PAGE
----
Can the Holy Spirit be coming on, as upon a person, instead of in-filling him? Sure, both happen, but Apostle Paul exhorted being filled, and so, we should go for that; although I believe it is possible it is up to the Holy Spirit whether He in-fills a person or He just comes upon the person. But I do believe if a person was NOT originally speaking in tongues, if he speaks with tongues with the coming on, of the Holy Spirit, he is in-filled by the Holy Spirit. For subsequent baptisms, the Holy Spirit may in-fill or He may just come upon, or even, a combination of both. Perhaps, the dissipation (or the leak) is slower if it is a case of in-filling compared with coming upon.

The point is that we leak, and leak means loss of power, and so, we should want to be “re-baptised”. Does the subsequent baptisms or “re-baptising” need to be as obvious (with the “fireworks”) as the first baptism of the Spirit? I viewed it this way: The first baptism is generally of a “high enough dosage”. Arbitrarily, we assigned the manifestation of speaking in tongues as the minimum level to qualify as the “high enough dosage”. And so, generally, the sign that one has had the baptism of the Holy Spirit is whether or NOT, he is with speaking in tongues (some may speak in tongues hours later). I am of the belief that subsequent ones are of “varying degrees of dosage”. They can even be very “quietly”, I believe.

Can the first baptism be “quiet” as well? The Bible only revealed that the case for Jesus, it was NOT “quiet”, and the case for the early disciples, they were NOT “quiet”. I am inclined to say that we cannot box God, yet, I propose people NOT live wondering, but instead, “go for it”, until you get the common sign of speaking in tongues. I cannot see how God could generally object to such a stance. Don’t get me wrong, I am NOT claiming speaking in tongues shows any spiritual superiority or maturity; I am saying if you truly speak in tongues, you cannot help but know that it is divinely triggered.

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high-expressions said...

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Now, I am one being baptized in the Holy Spirit “formally”, with speaking in tongues accompanied, but NOT immediately but after an hour or so, later, away from the location of being prayed for; and it happened more than 20 years ago, and today, I still speak in tongues. I also “formally” asked the Lord for the gift of singing in tongues, a year or so, after that, and I was given, after a long session of praying at an esplanade.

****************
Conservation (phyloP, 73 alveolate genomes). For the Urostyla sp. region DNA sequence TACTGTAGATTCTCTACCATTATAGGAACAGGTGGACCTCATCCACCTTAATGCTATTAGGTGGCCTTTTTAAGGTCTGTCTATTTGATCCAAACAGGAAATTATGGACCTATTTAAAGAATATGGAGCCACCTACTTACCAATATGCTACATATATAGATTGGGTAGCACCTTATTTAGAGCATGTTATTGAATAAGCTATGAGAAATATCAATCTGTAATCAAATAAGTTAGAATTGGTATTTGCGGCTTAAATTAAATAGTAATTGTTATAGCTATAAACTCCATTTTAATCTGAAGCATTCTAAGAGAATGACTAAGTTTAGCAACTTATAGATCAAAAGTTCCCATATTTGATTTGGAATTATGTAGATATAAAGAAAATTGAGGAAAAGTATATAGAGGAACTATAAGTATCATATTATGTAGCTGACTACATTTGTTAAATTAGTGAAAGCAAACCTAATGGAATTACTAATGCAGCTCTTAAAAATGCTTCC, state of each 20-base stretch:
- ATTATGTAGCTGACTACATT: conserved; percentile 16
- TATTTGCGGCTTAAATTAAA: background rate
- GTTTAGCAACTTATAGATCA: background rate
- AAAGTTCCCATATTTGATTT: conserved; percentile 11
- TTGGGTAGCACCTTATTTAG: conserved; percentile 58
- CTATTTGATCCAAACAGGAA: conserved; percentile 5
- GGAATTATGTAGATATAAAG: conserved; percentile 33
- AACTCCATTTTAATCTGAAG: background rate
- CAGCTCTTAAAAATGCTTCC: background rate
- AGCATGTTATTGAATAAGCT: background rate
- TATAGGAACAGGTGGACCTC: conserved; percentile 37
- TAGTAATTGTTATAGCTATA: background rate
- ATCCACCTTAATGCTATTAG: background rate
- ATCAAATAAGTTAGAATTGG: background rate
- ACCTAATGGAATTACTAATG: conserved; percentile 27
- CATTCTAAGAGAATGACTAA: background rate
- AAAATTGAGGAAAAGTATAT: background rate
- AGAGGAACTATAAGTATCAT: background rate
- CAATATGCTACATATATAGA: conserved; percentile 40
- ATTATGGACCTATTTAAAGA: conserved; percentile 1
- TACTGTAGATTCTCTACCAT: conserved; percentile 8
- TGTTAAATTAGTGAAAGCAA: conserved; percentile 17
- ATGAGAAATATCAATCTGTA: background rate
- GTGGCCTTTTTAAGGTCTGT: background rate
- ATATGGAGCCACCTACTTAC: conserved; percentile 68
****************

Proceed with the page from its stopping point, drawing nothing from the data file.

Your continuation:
I always remind myself NOT to form theology out of experiences but to based theology on the Word, but I do NOT think my suggestions and conclusions here, are in contradiction to any truths in Scripture, and in that case, it is possible that I could be right, even though Scripture did NOT say specifically that first baptism cannot be “quiet”. The guiding principle should be that additional revelation (by the Holy Spirit) and experiential conclusion (coming from knowledge from experience) can be on top of what has been revealed in the Word, but it cannot contradict the Word.

Perhaps, those who earnestly desire the in-filling of the Holy Spirit, they would one day, be filled with manifestation of speaking in tongues. I do know of many, including a deacon sibling of mine, who does believe in the Triune God, of the Father, Son and the Holy Spirit, and the initial deposit measure of the Holy Spirit, but does NOT appreciate in-filling of the Spirit with speaking in tongues. I try NOT to judge, but it seems to me, it is possible that unbelief in that kind of baptism of the Spirit, like that, experienced by the early disciples in the Upper Room, as still relevant for us, can raise issue of whether or NOT, the person is really desiring the in-filling of the Holy Spirit, in a manner pleasing unto the Lord.

That brother (sibling) of mine had been serving for many years, was he without power; or has his ministry being without fruit. When God grants grace, does that NOT include element of power, also? With grace, things get done or positive things happen, right? Maybe, a few things of God could be involved: grace, power, authority, and anointing. Maybe, when all of them (and more? Even those from our part?) is fully aligned, great is the exploit for God, otherwise, varying degrees of fruitfulness is achieved. Till I have greater revelation, my suggestions: pursue the elements, grace, power, authority, and anointing of God, etc.


Anthony Chia, high.expressions